I wish I’d taken some more time to just go out and shoot, but it was an action-packed weekend and I wasn’t about to take time away from friends and events to take pictures. I hope I can go back and spend some more time in the future, there’s a lot more I wanted to capture.

There was a lot of great street art and signage in the neighborhood


There’s that distant SF fog


This needs some editing,¬†the exposure on her doesn’t seem right

The water was so cold, these men are insane


I got this shot with my phone after my camera died

So those are some of my faves! I did minimal editing to them all to adjust exposure and make sure I had black and white points in each photo, as well as some cropping and straightening. I hope I captured the feel of the area (let me know, Kyle Wolfe)!

Help me out here, how’d I do? What would you change/add/leave out from these shots?


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Beginner Photography- Dogs!

Hello friends! As you know we don’t have a live show this week since T&C will be in Germany for Photokina! So I spent the week getting used to my little Olympus E-M10. I’m really enjoying this thing. I just shot whatever caught my eye around the house and tried to get used to all the buttons and dials.¬†

Yesterday was hazy and grey, but it made for some good light, so I followed my dog into the back yard to get some shots. He is not the most patient model. I did my best with a fast shutter speed and a liberal sprinkling of dog treats and “sit” commands to get what I could. And most of all, I took lots of shots. Here’s what I came up with.

f/3.5, 1/80th of a second, ISO 200

Meet Hungry! Shot at 1/80th of a second, f/3.5, ISO 200.


Same settings, handsomest boy.


Can you spot all my sloppy cloning and patching? 


I’m pretty proud of these, but I might be biased. He’s definitely a one-note model, we really need to work on his expression.¬†

Black dogs are hard to photography because they just seem to swallow light, luckily he has some brown mixed in, so I think I was able to show some detail in his fur. The yard is a bit distracting, so I had to clone out some random things, and went black and white on a few of my edits to simplify. I did basic edits in Lightroom, adjusting the exposure based on my histogram to make sure I had some white points and black points. Then I brought them into Photoshop and used the content-aware-fill tool to get rid of some distracting twigs and backyard clutter. 

We did a live show on dog photography with our wonderfully talented friend Erkki Alvenmod a few months back that I found helpful, you might too! Have you photographed pets? What are your tips?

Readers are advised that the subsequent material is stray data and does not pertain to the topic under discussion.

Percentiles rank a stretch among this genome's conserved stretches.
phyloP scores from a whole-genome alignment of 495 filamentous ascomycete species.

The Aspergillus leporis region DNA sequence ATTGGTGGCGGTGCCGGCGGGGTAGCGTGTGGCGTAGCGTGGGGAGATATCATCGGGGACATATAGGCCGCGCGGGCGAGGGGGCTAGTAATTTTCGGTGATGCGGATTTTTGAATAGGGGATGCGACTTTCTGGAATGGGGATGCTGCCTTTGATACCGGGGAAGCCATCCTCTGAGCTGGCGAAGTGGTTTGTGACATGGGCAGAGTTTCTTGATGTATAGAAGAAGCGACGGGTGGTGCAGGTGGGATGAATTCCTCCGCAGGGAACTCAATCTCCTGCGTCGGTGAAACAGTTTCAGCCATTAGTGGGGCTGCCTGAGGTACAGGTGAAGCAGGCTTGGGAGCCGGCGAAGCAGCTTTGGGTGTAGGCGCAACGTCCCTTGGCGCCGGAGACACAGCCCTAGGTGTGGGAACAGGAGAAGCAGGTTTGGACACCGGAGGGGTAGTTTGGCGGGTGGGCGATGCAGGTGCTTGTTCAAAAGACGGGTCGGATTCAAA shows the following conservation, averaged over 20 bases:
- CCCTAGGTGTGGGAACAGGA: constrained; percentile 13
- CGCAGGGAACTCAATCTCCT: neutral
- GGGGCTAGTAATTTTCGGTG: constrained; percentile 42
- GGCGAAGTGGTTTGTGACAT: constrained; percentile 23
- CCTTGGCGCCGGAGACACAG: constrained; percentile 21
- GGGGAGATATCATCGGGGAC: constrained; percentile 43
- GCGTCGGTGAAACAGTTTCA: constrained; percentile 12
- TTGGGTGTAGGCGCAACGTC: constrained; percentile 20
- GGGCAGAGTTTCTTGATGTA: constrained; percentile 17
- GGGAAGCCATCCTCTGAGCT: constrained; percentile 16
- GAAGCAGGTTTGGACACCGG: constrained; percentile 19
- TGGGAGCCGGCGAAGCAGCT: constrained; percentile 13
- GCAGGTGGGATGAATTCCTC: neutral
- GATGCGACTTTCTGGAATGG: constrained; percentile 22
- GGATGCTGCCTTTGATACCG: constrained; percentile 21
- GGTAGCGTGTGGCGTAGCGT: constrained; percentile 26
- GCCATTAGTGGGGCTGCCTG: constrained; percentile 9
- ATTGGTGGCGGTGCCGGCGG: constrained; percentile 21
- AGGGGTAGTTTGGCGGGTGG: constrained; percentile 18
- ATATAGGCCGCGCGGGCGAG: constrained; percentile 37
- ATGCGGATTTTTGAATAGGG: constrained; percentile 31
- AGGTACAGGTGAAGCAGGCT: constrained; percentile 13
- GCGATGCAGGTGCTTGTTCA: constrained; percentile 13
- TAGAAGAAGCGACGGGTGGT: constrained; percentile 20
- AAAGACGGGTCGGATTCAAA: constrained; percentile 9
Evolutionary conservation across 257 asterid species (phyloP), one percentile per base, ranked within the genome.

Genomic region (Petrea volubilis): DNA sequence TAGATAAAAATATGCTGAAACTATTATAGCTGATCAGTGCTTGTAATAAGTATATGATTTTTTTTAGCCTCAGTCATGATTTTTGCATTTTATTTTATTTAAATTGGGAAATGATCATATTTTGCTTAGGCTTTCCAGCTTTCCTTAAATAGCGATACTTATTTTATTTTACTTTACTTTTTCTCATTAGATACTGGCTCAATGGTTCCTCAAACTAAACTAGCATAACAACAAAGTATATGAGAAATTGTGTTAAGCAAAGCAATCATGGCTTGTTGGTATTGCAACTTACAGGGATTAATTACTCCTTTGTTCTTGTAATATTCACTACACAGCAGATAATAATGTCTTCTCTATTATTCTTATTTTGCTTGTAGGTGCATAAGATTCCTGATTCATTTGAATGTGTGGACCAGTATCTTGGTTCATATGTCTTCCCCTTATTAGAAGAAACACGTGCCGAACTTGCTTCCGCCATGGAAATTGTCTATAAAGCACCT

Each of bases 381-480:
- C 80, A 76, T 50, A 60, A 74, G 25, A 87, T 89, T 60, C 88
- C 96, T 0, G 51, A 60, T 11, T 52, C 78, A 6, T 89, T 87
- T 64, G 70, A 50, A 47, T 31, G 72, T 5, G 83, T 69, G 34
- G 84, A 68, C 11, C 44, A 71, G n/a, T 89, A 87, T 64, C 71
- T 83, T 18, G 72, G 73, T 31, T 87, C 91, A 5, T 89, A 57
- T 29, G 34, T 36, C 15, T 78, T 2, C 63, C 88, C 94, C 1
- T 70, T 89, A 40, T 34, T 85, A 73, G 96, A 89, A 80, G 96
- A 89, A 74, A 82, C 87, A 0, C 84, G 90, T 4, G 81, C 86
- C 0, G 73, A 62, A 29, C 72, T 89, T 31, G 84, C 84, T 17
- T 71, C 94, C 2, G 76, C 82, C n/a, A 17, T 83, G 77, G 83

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Beginner Photography: Cars

Hey guys! I don’t know anything about cars, but I know that my Honda Accord wouldn’t cut it for a compelling photo. So I did what every socially anxious lady in a city wants to¬†do, walked around my neighborhood looking for aesthetically pleasing cars and hoping no one thought I was a stalker.

Oh! And I have a real camera to use. T&C sent me an Olympus E-M10 with a little Lumix 14-42mm lens. It is such a cute, manageable little camera, I look forward to shooting with it more.

Thankfully T&C have a video on shooting at a car show, which was helpful for shooting in the busy environment of a city street. You can watch that tutorial here. I used a low aperture to focus close and blur my background, focused on interesting shapes and forms, and went black and white when I needed to declutter the background. Here’s what I came up with!


I did some basic edits to adjust the exposure and converted it to B&W to keep focus on the car and not on the background


Something about this shot doesn’t quite do it for me. The shapes are nice, I like the shadows on the hood, but it’s not quite compelling enough.


This one strikes me a little better, but maybe I just don’t like cars?


I missed focus on the Mustang logo, but I liked this license plate repping my neighborhood


I wish I had a bit more subject matter to work with, I would have loved to find a car with interesting colors, or to be able to shoot an interior. I think I did okay with what I had though. Next time I’ll have to try out some HDR or bone up on my post processing skills to really make these pop.